The book ends with John Calvin Rezmerski’s “Challengers”, a memorial to the Challenger disaster of 1986.  I do not know if the poem moved me of itself, or because of my lingering sorrow over the event.

As is often the case with poetry, those who are trained in its ways may enjoy it much more than I.  It is, I understand, quite rare, so you may have trouble tracking down a copy.

Book Review: Dark Waters

Book Review: Dark Waters by Michael Merriam

Disclaimer:  My copy is an uncorrected proof; there may be changes in the final product (I am hoping for many less spellchecker typos.)

Many years ago, Richard Martz ran afoul of the law forbidding children who have both mage and fey blood from being born.  His lover and her unborn child were executed in an overreaction by the local magical community, and he overreacted in turn, wiping them all out.  Now he is cursed, his magic crippled and longing for death, but unable to die.

Dark Waters

Richard’s buried himself in an electronics repair job in Minneapolis.  His employer died recently, and Richard is surprised when that man’s daughter, Holly Ellefson, turns up in his apartment that night.  It turns out that she herself is a mage/fey combination, her powers and heritage hidden by her mother’s spell…which was tied to her father’s life.  Now that Holly has no blood relatives, her disguise is fading, and her powers emerging.  She need magical training, and protection from those who would murder her to keep the law.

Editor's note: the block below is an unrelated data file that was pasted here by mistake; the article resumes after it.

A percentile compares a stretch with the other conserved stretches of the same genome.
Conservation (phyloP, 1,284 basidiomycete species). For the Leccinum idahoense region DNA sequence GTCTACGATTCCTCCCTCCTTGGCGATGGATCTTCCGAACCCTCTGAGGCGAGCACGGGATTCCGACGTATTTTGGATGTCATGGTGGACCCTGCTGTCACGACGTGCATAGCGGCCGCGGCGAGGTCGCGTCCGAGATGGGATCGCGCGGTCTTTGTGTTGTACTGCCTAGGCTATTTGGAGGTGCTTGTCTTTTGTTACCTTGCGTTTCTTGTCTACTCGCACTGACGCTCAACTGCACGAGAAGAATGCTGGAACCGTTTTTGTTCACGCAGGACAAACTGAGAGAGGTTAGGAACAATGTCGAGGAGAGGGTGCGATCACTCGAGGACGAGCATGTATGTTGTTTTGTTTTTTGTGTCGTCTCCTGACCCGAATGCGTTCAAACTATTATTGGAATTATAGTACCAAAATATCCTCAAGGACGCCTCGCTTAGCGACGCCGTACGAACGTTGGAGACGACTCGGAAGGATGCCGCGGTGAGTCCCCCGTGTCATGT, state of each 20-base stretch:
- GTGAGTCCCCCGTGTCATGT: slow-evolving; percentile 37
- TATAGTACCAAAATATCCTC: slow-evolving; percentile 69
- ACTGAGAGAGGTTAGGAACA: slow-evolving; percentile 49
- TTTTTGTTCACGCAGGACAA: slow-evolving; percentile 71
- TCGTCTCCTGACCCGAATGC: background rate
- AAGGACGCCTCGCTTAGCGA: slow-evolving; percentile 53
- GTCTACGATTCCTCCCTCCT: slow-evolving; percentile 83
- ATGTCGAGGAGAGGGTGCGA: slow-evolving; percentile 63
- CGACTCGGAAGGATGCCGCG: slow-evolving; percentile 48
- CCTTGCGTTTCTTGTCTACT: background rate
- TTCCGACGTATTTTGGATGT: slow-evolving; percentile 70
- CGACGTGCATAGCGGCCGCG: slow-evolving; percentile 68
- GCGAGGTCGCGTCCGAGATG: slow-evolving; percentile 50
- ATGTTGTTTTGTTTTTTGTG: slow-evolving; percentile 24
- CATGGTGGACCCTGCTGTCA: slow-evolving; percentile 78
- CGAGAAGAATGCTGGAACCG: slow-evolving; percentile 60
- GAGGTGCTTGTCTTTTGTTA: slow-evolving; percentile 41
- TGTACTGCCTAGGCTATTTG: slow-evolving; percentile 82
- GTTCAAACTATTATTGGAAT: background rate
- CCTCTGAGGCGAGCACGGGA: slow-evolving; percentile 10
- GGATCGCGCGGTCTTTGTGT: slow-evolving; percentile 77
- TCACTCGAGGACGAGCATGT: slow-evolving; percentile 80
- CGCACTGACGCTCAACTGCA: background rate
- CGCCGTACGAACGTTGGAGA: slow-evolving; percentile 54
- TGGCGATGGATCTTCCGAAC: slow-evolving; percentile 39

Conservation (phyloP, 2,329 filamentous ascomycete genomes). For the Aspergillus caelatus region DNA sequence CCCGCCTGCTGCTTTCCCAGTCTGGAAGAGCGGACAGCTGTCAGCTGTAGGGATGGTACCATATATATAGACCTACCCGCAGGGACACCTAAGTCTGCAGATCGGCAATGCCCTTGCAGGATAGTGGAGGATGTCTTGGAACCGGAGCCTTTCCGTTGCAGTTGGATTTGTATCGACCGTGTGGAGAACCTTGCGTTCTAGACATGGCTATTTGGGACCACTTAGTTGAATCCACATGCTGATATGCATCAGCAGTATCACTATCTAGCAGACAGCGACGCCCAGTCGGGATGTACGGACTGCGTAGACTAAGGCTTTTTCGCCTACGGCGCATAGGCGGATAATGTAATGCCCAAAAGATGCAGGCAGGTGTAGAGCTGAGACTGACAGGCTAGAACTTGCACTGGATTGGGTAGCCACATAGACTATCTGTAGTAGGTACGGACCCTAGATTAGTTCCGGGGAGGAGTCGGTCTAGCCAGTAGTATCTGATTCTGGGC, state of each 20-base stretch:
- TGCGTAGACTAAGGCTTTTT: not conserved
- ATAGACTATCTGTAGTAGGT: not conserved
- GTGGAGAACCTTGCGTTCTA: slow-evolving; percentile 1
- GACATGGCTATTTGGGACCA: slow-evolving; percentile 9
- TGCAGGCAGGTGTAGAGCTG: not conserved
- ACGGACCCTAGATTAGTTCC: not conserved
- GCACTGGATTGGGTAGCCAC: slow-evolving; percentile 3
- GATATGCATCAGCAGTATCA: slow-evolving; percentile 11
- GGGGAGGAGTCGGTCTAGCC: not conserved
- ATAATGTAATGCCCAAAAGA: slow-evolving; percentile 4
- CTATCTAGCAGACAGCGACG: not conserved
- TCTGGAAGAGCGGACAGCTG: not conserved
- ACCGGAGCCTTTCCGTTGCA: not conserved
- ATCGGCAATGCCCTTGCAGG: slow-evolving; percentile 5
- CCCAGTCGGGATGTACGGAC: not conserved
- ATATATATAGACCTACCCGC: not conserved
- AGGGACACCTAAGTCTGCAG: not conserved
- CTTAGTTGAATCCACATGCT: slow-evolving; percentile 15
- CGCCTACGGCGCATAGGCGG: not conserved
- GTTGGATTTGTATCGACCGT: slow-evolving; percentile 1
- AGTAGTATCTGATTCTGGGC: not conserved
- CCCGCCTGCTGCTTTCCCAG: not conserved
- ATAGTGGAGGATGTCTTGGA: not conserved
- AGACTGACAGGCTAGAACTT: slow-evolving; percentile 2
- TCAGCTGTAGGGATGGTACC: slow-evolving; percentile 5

Richard accepts, but his price is that if he saves her life, Holly must take his.

“Urban fantasy” is a subgenre of fantasy that is generally set in something like the modern day, in real world places (usually cities) and has a theme of magic co-existing with technology and mundane life.  Often, the magical world is hidden from  normal people (see for example the Harry Potter series.)  In this case, the story takes place a century or so in the future, after the magical community suffered a disaster that exposed it to the normal humans.

To protect themselves, the magical community provides magical technology that does not rely on the now nearly exhausted fossil fuels.  Only the wealthy can fully afford this, so much of the rest of society is reverting to earlier technology.  General Mills and the Basilica still stand, but Nicollet Island and the Sculpture Garden are ruins.  There’s a magical Council that polices their own community, and has considerable influence over the normal human government.

This book was sparked by a random premise generator, and that origin peeks through the cracks from time to time.  As the cover suggests, it follows the standard Hollywood formula of middle-aged looking male lead, twenty-something looking female lead; though he’s over a hundred years old, and she’s in her forties chronologically.  (Also, the cover is early in the story–Holly is less conventionally attractive by the end.)  There’s also something of the Manic Pixie Dream Girl trope, as the free-spirited Holly helps Richard overcome his deep man-pain.